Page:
The alt-right is spouting white nationalism and doing Hitler salutes in Washington — but dressed nice, so let's take its members seriously!

National Policy Institute's Richard Spencer is "dapper" first and a virulent racist second, say media reports

Published November 21, 2016 6:08PM (EST)

 (Courtesy National Policy Institute)
(Courtesy National Policy Institute)

The anime Nazis — who fancy themselves "alt-righters" and scare pundits who take their meme threats seriously — have landed in Washington. And the media is eager to find out just what's going on!

The Los Angeles Times called those attending the National Policy Institute's conference at the Ronald Reagan Building on Saturday "a victory lap after Donald Trump’s election, assuming what they see as their rightful place influencing the new administration."

The National Policy Institute — a self-styled alt-right think tank — received special media attention over the weekend as much for its overt ethnic nationalism, it seems, as for its photogenic president, Richard Spencer, a decently educated racist with an undercut.

"An awakening among everyone has occurred with this Trump election," Spencer began on Saturday. "We’re not quite the establishment now, but I think we should start acting like it."

"Acting" is the key word.

The Los Angeles Times (as well as The New York Times) fell for the shtick:

Sitting around conference tables, the formally dressed men more resembled Washington lobbyists  than the robed Ku Klux Klansmen or skinhead toughs that often represent white supremacists, though they share many familiar views.

This new generation is aiming to influence Washington in Washington’s own ways: churning out position papers, lobbying lawmakers . . . and perhaps most importantly, removing the cloak of anonymity to fully join the national political conversation.

Wearing suits doesn't legitimize the members of a  fringe movement, which — save for the hundred or so goons in the conference room on Saturday — the alt-right will remain for as long as first-person shooters exist.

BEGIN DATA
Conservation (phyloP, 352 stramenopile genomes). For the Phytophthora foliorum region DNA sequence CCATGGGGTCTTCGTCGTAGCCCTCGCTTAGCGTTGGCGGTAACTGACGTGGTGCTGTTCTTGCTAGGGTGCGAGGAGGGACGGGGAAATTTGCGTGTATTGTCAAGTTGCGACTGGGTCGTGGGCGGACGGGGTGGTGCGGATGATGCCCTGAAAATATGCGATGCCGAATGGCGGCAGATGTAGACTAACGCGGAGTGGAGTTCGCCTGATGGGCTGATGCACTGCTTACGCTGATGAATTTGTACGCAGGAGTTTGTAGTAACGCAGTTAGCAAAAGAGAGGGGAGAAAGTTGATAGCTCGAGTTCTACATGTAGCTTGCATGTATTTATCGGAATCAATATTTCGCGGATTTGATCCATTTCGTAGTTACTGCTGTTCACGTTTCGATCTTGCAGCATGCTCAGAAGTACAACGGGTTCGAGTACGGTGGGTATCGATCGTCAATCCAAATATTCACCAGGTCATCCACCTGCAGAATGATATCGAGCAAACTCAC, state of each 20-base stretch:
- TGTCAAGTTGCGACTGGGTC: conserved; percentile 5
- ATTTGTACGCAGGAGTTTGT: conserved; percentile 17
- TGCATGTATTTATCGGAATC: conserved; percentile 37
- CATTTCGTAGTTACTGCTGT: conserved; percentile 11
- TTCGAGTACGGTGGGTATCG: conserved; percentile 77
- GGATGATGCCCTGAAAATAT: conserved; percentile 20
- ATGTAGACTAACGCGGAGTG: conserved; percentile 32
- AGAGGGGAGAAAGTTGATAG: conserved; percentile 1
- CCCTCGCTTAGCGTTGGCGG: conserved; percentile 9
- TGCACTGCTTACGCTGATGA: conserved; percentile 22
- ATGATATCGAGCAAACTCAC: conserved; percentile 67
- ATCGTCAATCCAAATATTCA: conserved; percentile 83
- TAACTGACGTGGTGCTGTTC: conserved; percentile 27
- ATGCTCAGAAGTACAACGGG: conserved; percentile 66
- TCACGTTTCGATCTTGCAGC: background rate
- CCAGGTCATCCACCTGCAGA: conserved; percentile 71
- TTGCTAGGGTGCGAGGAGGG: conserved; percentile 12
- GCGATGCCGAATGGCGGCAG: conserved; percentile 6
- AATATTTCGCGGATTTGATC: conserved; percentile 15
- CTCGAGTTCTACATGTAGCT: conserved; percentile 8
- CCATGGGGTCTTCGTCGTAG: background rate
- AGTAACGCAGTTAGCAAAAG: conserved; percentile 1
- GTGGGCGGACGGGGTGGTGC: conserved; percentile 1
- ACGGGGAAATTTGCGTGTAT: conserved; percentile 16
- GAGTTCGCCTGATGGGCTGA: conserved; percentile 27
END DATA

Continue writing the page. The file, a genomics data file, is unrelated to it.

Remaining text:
Oh yeah, and Tila Tequila was there.

The alt-right is in so many ways too weak to influence national policy. Its members are only in the national conversation because they're often overestimated.

"In terms of policy, Trump’s movement was a little bit half-baked," Spencer said on Saturday. "Moving forward, the alt-right as an intellectual vanguard can complete Trump."

The alt-right isn't "an intellectual vanguard," though. At best, it's a hundred chest-thumping metrosexuals in a D.C. conference room. At worst, it's an echo chamber of recycled memes.

"The guys in the suits are the ones we have to worry about," Heidi Beirich of the Southern Poverty Law Center warned the LA Times. "Beneath the benign-looking guy and the benign-sounding name, the purpose of the National Policy Institute is to push the idea that all men are created unequal."

That might be something to "worry about" if every alt-righter were as capable as Richard Spencer. But for each Richard Spencer, there are innumerable Matt Forneys.

Forney, a duck-footed goober who blogs about "traditionalism," ventured out of doors this past summer for the Republican National Convention in Cleveland, where he nearly got his ass beat by the people he harasses online:

By Brendan Gauthier

Brendan Gauthier is a freelance writer.

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Related Topics ------------------------------------------

Alt Right Anime Nazi Matt Forney National Policy Institute Richard Spencer